Perpetual Motion: The Job of an Electronic Publishing Manager

As university presses are increasingly integrating digital publishing into their programs, new staff needs have arisen. Some presses, like the University of Wisconsin Press, have addressed this by creating the position of Electronic Publishing Manager. As this is such a new role, and an ever-evolving one, AAUP thought it would be valuable for me to share my own experience as one example of what the role might entail.

I should first say that the digital publishing job description at any particular press is going to vary considerably. There are no firm boundaries yet to the job duties. To an extent, each position description is crafted to fill the holes in the existing expertise at a press. While there may be some overlap in job responsibilities, there are just as likely to be differences. My position is in administration and reports to the press director, but similar positions at other presses are assigned to marketing or production departments.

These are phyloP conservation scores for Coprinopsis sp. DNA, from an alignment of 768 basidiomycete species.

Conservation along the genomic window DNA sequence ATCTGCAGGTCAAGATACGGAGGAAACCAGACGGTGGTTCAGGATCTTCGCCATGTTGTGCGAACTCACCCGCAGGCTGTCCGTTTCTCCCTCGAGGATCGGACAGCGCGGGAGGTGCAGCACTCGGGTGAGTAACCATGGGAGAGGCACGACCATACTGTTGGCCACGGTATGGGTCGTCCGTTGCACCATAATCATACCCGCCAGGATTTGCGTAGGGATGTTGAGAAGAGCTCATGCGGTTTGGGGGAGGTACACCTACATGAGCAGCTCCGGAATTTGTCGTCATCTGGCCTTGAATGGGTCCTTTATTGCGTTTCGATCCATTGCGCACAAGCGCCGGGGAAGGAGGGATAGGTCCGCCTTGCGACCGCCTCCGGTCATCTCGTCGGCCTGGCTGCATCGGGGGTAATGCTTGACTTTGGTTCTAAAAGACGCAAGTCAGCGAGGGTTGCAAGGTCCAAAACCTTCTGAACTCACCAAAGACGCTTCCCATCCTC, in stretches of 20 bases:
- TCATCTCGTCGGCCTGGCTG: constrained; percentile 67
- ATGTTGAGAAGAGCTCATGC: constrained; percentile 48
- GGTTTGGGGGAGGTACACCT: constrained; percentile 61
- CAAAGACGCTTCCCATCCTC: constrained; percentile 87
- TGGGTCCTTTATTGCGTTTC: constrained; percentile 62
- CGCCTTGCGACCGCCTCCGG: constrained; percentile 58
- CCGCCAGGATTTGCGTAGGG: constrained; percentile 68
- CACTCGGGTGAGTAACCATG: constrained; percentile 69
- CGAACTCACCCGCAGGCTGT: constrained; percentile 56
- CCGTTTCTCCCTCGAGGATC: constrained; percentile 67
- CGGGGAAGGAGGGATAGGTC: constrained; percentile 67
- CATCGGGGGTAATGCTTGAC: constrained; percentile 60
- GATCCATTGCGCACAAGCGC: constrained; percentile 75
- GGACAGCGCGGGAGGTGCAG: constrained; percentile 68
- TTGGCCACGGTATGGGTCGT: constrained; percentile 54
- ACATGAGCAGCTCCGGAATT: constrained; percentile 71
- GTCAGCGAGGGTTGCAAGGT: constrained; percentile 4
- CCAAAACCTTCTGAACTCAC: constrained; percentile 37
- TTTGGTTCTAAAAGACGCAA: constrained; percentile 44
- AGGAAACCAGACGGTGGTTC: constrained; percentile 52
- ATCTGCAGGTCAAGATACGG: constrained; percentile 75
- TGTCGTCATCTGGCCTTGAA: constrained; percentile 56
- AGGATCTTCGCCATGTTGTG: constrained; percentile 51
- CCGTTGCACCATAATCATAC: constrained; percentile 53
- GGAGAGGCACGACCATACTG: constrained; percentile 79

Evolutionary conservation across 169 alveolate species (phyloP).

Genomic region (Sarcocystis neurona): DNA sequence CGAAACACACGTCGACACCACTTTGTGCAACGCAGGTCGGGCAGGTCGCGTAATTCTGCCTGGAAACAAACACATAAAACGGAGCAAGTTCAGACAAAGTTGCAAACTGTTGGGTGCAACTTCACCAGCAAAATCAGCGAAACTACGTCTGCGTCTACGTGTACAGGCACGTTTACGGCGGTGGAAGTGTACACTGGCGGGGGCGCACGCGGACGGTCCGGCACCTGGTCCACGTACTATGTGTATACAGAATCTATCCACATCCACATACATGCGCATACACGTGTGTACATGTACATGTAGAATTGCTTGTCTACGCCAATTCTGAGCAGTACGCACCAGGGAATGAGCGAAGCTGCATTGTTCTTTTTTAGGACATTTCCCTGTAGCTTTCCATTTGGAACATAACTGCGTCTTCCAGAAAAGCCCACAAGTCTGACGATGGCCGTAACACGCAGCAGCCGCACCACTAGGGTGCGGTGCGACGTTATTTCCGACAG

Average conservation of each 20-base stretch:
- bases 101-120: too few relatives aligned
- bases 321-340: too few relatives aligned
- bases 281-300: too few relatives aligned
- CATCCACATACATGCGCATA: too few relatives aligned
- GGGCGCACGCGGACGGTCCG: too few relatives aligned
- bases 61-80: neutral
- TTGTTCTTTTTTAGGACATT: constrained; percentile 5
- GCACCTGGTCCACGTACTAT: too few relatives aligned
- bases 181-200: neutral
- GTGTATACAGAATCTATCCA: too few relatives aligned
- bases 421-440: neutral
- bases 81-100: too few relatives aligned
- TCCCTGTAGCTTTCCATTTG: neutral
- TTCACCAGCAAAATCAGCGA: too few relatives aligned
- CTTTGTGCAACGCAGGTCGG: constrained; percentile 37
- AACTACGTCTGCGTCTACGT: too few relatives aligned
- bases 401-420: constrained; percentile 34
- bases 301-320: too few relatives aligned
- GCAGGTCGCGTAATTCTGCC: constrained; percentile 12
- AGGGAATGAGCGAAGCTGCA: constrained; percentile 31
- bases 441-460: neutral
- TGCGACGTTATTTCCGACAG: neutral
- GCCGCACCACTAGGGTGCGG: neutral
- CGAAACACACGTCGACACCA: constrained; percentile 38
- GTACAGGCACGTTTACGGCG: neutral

The Press’s e-book program is out of its infancy, but still very young. We sell PDF-based e-books with most major institutional vendors and have, in the past year, begun selling to individual customers via Amazon’s Kindle store, Ingram Digital’s retail e-book program, and our own website. We are also in the process of adding additional vendors like Sony and Barnes and Noble.